cool pedagogy intersections: engineering and the rest of the world

My friend Sarah recommended The Journal of Engineering Education to me as a really solid and totally awesome source of pedagogy research. So, I went and looked at the most recent issue (October 2012) and picked the article that called to me the strongest: “The Informed Design Teaching and Learning Matrix.” Authored by David P. Crismond (CUNY, City College) and Robin S. Adams (Purdue University), it is a huge article (40 large pages of single-spaced prose before the 20 pages of citations), incredibly well-grounded in previous research, and meticulously written/organized. It inspired many ideas for my classrooms and I was regularly amazed by the universality a lot of what they recommend: it applies to my own learning, parenting, classroom teaching, one-on-one teaching, mentoring, and probably a number of other things I’m forgetting at the moment.

These authors are focused on how engineering design is taught and learned. By design, they refer to the process of creating an object/solution (such as a parachute) according to given parameters. They present their findings as a matrix (table) that “contains nine engineering design strategies and associated patterns that contrast beginning versus informed design behaviors, with links to learning goals and instructional approaches that aim to support students in developing their engineering design abilities.” (p. 738) This sounds intimidating, but it is very cool. The bulk of the article and –for me– the most thought-provoking is the section “Unpacking the Matrix.” Each of the nine patterns is discussed in two sub-sections: a summary/description and teaching strategies.  What a goldmine!  Here are three of my three favorite “ah ha!” moments. I have organized them from the most general to the most specific, in terms of “field of study.” Continue reading

Exploring the Middle Ground: Visit #2

One idea that appealed to me about teaching classes in our wonderful museum was the notion of a middleground–a space/place where none of us were experts and thus we learned differently because the power structure was new.  This week, I’m taking my upper-division theory class to the museum for our second co-taught class. Unlike the first visit/class, I feel like more of an expert this time. I suspect two factors contribute to this feeling: (1) it’s our second visit [and, I assume we’ll all feel more like experts this time], and (2) we’re going to be exploring the concept of genre, something I have spent a lot of time thinking about in my own research [I’m not as sure that my students will feel like experts on musical genres or with the general topic of genre]. Since I feel more comfortable heading into this meeting, I also think I have better prepared students to learn from the experience. Continue reading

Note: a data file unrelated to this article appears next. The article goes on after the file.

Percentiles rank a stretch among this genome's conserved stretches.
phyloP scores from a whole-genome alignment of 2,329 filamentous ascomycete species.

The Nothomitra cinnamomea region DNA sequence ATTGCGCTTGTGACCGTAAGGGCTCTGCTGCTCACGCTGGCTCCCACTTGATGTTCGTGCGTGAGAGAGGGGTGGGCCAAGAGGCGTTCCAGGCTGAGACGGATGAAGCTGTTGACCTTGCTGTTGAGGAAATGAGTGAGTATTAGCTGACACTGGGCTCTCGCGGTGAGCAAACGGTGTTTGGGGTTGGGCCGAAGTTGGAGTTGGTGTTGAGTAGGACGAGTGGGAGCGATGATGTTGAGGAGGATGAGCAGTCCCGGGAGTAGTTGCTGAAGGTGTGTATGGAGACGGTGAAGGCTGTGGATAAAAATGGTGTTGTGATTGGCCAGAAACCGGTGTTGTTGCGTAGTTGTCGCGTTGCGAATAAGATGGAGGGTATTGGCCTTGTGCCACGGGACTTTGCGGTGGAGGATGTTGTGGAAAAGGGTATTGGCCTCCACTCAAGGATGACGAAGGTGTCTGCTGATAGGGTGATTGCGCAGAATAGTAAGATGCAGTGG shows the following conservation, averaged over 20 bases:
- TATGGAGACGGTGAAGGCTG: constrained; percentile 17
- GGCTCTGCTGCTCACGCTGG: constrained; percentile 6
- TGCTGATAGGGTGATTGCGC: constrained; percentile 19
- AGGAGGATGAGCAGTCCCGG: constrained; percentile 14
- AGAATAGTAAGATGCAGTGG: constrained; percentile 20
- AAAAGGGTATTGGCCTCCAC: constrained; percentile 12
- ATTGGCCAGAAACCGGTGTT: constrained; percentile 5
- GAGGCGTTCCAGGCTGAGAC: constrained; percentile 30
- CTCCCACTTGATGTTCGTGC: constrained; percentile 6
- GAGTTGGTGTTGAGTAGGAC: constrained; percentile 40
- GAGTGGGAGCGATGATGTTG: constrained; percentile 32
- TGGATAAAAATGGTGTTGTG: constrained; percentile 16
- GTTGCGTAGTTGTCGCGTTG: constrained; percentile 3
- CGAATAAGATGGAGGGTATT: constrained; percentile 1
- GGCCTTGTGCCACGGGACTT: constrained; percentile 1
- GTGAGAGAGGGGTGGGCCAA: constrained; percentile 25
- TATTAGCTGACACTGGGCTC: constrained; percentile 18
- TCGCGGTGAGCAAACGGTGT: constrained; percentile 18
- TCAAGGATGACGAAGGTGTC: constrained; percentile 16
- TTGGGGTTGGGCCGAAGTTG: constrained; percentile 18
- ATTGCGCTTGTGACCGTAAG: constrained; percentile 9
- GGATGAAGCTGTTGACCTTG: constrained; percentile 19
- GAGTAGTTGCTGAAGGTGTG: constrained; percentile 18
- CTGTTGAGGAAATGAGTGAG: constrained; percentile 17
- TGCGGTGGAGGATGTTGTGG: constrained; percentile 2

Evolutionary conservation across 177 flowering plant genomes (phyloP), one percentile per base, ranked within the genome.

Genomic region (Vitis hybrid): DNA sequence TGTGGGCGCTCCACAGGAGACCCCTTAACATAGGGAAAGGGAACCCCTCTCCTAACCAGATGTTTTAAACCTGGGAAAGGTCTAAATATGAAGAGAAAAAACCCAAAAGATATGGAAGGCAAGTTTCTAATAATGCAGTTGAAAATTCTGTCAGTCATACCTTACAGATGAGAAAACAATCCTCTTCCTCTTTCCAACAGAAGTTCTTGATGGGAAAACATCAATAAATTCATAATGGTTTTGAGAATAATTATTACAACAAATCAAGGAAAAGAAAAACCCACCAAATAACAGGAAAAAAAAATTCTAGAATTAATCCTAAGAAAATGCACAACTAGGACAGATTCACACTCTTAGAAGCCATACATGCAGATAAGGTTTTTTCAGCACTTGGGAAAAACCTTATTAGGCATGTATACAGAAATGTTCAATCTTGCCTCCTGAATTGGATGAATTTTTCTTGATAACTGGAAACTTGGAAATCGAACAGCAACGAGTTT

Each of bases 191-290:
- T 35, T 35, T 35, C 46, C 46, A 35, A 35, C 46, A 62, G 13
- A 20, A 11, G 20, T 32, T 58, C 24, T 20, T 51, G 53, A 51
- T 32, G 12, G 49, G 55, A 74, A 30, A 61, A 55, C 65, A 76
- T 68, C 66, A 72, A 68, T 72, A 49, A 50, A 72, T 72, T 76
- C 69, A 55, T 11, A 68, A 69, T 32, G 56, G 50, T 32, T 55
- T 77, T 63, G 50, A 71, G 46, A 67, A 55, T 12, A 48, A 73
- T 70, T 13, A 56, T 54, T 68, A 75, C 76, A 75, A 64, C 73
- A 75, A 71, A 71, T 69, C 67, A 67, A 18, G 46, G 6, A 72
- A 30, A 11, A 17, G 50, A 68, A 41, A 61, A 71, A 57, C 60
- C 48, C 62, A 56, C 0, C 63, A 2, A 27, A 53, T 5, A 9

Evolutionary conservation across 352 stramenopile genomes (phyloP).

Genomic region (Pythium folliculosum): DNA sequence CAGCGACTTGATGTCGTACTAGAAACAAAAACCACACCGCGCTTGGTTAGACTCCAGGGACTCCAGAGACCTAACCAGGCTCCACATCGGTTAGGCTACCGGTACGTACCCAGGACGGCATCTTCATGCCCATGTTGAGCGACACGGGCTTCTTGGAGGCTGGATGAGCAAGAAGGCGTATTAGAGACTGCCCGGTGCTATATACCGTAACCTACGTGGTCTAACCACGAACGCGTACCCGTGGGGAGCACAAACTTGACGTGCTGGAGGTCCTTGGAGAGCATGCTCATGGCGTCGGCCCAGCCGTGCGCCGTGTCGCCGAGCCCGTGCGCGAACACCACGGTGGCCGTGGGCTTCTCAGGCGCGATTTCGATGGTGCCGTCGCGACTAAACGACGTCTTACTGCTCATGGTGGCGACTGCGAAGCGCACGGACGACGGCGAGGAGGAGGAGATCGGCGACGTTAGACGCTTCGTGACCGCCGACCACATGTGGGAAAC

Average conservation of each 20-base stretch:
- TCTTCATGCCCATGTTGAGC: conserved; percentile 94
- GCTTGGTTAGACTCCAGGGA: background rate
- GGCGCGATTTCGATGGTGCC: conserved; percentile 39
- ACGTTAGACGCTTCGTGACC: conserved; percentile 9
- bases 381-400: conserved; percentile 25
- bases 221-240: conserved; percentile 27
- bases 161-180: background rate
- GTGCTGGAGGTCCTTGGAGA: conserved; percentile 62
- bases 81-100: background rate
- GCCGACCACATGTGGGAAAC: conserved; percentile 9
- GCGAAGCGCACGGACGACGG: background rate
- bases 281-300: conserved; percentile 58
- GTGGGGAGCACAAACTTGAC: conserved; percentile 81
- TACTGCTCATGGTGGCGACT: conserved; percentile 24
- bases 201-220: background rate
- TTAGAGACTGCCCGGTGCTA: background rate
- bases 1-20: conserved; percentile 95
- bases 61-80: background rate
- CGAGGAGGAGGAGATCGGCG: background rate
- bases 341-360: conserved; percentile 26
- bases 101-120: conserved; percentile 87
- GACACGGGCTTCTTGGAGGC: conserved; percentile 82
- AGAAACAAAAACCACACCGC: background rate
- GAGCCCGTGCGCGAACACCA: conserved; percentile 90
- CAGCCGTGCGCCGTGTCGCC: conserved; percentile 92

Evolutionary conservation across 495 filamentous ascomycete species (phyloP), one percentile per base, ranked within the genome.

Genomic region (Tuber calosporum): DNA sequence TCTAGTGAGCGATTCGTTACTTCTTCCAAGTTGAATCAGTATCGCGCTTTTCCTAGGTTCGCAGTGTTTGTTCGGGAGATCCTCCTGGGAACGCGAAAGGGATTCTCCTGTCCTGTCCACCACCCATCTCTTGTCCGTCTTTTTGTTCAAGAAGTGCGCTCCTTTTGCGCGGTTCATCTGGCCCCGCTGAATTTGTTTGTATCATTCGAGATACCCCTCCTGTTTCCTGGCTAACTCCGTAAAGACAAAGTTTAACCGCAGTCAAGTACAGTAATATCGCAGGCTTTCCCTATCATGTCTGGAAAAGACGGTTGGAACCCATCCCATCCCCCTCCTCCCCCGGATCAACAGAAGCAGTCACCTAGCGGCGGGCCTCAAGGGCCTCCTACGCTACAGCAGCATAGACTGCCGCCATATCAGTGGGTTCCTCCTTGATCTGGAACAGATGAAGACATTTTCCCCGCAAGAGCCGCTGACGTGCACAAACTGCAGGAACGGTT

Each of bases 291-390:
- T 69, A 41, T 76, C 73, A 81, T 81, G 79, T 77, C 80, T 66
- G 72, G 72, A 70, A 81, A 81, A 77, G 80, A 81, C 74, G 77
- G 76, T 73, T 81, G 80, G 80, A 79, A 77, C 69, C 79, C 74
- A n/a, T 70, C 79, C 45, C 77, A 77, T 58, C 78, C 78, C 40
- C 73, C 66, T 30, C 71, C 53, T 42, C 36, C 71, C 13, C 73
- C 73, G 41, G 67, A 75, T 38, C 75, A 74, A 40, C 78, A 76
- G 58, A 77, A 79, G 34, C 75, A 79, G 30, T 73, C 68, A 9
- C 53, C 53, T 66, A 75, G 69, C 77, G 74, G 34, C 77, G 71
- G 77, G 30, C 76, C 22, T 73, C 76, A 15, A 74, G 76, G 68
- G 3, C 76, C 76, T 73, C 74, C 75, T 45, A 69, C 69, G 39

In the midst of the Middle Ground

Today, my Form and Analysis class visited our wonderful museum and received an introduction to visual analysis. Everyone attended, everyone spoke, and everyone was engaged (a 12-student class). I am curious to hear what they think they took from the visit when we meet again on Friday. I’m equally curious to see if, at the end of the semester, they find that they took more than expected from the visit. We engaged with four works, and I described some of my and the museum’s educators’ preparation in this post. Continue reading

Exploring the Middle Ground

No, [for you music theorists] this is not a post about Schenkerian analysis.  This is a post about an exciting opportunity I’m exploring with my Form and Analysis class next week.  We are going to our campus’s extraordinary art museum for our first of a series of three classes (spread out over the semester).

What has captured my pedagogical imagination the most is engaging with the idea of middle ground. I was introduced to this concept two weeks ago during a workshop about using our wonderfully equipped and staffed teaching museum.  It comes, as far as I can tell, from Richard White’s book, The Middle Ground: Indians, Empires, and Republics in the Great Lakes Region, 1650–1815Led by a history professor, the workshop I attended touched on the change in power structure that occurs when I take my class to the museum. I am no longer an expert learner; I am now on the similar footing to my students. What a treat for me! I have been fascinated by the implications and simplicity of the idea for two weeks now and am excited about our first trip to the museum next Wednesday.

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